Bergdahl lawyers: McCain comments violate due process rights
RALEIGH, N.C. (AP) — The Army sought to have U.S. Sen. John McCain back away from statements about punishment for Bowe Bergdahl because of concerns about hurting the soldier’s right to a fair trial, according to newly released emails.
The emails were revealed in a motion filed Monday seeking the dismissal of charges against Bergdahl, who walked off his post in Afghanistan in 2009 and wound up in enemy captivity for five years. The exchange illustrates for the first time how concerned top Army officials were that McCain’s statements could interfere with the case.
Defense lawyers argue Bergdahl’s due process rights were violated by McCain, who leads a Senate committee that can approve or scuttle assignments for military commanders. McCain said last October that the Senate Armed Services Committee would investigate if Bergdahl weren’t punished.
Two days later, a colonel in the Army Office of the Chief of Legislative Liaison emailed a lawyer for the Senate committee asking for McCain to back off his comments. The email cited “serious concerns across the Army” that McCain’s statement could help Bergdahl show unlawful command influence.
“Obviously, the Chairman’s statement is out there. But if it is at all possible to have him issue a curative statement ... that could be tremendously helpful,” said the colonel, whose name was redacted, suggesting McCain could say he had faith in the military’s handling of the case.
McCain never released such a statement, according to the defense motion.
Bergdahl, who is from Idaho, is charged with desertion and misbehavior before the enemy, and his trial is scheduled for 2017 at Fort Bragg. The latter charge carries a sentence of up to life in prison.
Rachel VanLandingham, a legal scholar and former Air Force lawyer, said she believes McCain’s comments have tainted the case, but also said it will be hard to convince the judge to throw out the charges. Still, she said the new emails give the defense strong evidence.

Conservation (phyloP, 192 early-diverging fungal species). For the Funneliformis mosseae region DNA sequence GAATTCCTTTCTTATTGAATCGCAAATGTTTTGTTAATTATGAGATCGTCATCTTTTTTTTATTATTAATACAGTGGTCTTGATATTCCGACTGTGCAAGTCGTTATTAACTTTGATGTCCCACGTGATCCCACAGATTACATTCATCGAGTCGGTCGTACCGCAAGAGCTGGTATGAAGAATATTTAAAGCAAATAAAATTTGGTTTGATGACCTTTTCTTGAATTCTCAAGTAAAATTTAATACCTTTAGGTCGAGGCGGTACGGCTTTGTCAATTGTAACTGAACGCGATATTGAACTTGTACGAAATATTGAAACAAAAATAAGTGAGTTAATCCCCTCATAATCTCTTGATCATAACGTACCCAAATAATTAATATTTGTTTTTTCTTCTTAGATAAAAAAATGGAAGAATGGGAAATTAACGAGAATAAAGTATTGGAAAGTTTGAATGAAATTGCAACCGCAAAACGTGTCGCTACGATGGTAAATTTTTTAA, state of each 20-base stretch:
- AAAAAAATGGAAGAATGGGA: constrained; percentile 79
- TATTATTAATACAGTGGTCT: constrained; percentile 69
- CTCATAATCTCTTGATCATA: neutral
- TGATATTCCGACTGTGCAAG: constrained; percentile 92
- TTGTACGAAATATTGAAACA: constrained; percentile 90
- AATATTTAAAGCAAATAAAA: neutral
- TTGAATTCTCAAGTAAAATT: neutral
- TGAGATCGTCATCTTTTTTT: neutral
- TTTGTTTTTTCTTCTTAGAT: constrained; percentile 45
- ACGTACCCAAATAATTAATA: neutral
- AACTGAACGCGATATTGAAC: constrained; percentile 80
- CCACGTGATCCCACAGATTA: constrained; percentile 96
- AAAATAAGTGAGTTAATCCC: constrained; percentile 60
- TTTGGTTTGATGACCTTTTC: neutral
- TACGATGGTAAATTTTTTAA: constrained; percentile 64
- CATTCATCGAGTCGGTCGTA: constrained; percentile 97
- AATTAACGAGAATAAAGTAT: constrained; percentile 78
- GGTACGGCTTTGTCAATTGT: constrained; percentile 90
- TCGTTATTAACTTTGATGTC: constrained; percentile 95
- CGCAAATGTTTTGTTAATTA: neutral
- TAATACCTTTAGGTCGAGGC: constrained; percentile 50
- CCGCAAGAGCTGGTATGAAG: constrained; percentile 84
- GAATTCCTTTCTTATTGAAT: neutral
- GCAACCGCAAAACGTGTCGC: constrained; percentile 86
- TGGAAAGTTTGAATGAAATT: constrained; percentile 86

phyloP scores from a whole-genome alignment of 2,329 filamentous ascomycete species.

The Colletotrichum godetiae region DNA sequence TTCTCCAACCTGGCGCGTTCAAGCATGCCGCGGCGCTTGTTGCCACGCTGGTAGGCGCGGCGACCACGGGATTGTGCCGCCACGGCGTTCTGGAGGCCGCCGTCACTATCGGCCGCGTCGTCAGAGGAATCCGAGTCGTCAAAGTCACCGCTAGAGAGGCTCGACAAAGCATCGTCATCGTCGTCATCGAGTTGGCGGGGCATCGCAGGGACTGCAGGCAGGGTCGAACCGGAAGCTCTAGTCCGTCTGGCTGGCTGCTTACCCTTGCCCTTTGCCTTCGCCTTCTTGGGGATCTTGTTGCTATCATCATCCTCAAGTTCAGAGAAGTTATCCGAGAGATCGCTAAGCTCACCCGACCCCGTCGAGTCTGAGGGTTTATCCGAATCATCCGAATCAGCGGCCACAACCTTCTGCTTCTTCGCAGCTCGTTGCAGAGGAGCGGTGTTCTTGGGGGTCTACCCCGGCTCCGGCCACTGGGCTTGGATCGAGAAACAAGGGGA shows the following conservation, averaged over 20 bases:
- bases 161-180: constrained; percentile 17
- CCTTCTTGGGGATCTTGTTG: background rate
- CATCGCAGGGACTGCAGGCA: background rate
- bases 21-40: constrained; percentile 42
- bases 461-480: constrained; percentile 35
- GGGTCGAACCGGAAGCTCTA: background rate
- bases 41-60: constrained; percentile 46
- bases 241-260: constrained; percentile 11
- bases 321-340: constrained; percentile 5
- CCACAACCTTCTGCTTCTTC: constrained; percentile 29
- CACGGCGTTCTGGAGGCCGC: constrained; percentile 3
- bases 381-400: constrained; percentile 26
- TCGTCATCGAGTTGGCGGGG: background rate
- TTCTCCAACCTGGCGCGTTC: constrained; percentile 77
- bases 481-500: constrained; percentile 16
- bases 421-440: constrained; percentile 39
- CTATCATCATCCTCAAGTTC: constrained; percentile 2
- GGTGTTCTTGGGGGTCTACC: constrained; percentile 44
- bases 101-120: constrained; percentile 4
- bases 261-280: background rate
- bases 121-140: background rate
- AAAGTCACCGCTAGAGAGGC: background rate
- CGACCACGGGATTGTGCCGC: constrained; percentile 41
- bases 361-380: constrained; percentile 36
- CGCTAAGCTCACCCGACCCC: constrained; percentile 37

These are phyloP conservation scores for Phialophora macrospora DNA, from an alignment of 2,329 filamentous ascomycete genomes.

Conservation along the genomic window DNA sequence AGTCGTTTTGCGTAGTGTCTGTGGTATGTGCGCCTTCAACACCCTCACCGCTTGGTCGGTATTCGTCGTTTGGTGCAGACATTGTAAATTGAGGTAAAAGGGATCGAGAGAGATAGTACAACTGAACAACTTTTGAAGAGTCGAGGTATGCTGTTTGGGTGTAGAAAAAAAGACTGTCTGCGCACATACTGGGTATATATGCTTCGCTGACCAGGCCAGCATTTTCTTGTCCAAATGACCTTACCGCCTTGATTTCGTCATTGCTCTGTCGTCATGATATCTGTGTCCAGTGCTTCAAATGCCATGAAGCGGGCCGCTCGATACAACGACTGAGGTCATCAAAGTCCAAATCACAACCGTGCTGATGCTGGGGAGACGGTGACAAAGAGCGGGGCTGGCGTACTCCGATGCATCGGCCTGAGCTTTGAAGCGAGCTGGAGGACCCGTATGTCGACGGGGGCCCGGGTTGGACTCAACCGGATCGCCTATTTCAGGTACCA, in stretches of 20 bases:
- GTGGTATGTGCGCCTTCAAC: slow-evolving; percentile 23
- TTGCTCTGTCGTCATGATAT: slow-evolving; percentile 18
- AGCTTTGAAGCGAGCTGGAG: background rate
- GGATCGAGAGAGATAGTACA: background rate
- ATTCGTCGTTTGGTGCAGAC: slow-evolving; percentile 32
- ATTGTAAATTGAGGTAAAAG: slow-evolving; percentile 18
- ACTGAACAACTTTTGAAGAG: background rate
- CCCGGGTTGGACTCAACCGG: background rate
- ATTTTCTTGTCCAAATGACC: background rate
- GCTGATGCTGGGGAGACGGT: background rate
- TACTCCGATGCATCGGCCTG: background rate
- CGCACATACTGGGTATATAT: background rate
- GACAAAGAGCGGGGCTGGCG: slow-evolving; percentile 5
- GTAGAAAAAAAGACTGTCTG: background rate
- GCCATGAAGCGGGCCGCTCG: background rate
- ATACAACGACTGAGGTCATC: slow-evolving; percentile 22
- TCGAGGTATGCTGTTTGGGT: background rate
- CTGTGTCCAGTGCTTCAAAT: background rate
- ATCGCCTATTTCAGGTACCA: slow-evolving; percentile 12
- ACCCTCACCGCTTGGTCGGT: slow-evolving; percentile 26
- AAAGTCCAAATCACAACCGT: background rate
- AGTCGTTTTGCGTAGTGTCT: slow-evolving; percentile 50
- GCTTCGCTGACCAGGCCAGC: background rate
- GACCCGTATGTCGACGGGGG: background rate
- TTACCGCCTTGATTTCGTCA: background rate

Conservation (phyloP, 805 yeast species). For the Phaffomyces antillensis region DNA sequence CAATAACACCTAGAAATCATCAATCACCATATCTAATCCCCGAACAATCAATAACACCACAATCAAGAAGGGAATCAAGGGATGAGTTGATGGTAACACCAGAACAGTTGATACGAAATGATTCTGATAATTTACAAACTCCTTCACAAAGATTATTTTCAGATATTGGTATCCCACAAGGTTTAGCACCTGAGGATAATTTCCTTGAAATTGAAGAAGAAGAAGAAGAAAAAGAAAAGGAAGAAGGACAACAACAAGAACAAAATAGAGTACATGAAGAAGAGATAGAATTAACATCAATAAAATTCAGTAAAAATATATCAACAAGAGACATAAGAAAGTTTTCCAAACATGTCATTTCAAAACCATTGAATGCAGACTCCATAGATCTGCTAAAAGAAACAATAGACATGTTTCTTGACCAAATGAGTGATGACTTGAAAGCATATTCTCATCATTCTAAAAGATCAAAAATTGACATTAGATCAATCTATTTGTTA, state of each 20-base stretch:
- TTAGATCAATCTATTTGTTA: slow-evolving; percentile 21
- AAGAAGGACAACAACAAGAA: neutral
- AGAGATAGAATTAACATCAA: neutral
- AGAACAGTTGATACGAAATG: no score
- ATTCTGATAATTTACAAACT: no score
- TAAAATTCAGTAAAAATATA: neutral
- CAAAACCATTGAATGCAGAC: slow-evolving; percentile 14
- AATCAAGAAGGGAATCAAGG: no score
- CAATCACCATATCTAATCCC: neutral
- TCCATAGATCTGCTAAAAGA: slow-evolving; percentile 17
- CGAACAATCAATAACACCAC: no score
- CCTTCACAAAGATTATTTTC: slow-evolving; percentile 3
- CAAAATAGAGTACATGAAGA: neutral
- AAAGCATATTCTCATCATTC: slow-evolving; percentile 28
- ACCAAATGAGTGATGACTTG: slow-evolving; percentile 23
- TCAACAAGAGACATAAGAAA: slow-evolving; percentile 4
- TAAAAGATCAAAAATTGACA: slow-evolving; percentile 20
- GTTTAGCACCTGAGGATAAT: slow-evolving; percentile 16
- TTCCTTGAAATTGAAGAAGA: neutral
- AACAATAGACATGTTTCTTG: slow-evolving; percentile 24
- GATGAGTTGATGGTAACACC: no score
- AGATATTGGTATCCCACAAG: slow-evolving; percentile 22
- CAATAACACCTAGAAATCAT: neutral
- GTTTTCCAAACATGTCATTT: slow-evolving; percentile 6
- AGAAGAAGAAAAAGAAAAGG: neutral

“If even the Army thinks there’s an appearance of unfairness, how could there not be a due process violation here?” said VanLandingham, who teaches law at Southwestern Law School in California.
A spokesman for McCain at the Senate committee didn’t return a message seeking comment.
Army spokesman Paul Boyce said in an email that the branch maintains “careful respect for the military-judicial process.”
A May 5, 2015, email from a lawyer for the Senate committee said McCain was interested in holding a hearing on the Bergdahl case and asked for the Army’s opinion. At that time, Bergdahl was back in the U.S. awaiting a military hearing similar to a civilian grand jury.
Two days later, an official in the Office of the Chief of Legislative Liaison wrote back that the Army strongly opposed a congressional hearing because it could give “the appearance of denial of the fair administration of justice for SGT Bergdahl.”
The official, whose name is redacted, writes “statements by elected officials with oversight responsibilities at a hearing will have an impact and may give the appearance of pressuring court members/finders of fact ... this would equate to a denial of due process and the right to a fair trial.”
Four months later, in September, Bergdahl faced the preliminary Article 32 hearing in Texas. Afterward, the hearing officer recommended sending the case to a misdemeanor-level tribunal and that imprisonment wasn’t warranted.
But in October 2015, McCain told a reporter: “If it comes out that (Bergdahl) has no punishment, we’re going to have to have a hearing in the Senate Armed Services Committee.”
Then in December, Army Gen. Robert Abrams sent Bergdahl’s case to a general court martial, rejecting the hearing officer’s recommendation.
The defense argues the chain of events shows “impermissible meddling” by McCain and says the judge should either throw out the charges, or order that Bergdahl face no punishment if convicted.
Eric Carpenter, a former Army lawyer who teaches at Florida International University, said McCain’s statements were understood by senior Army officers as a tacit threat.
“If you read between the lines, McCain was letting senior officers know that he would hold up promotions and assignments if things did not go his way,” Carpenter said. “That is not an idle threat.”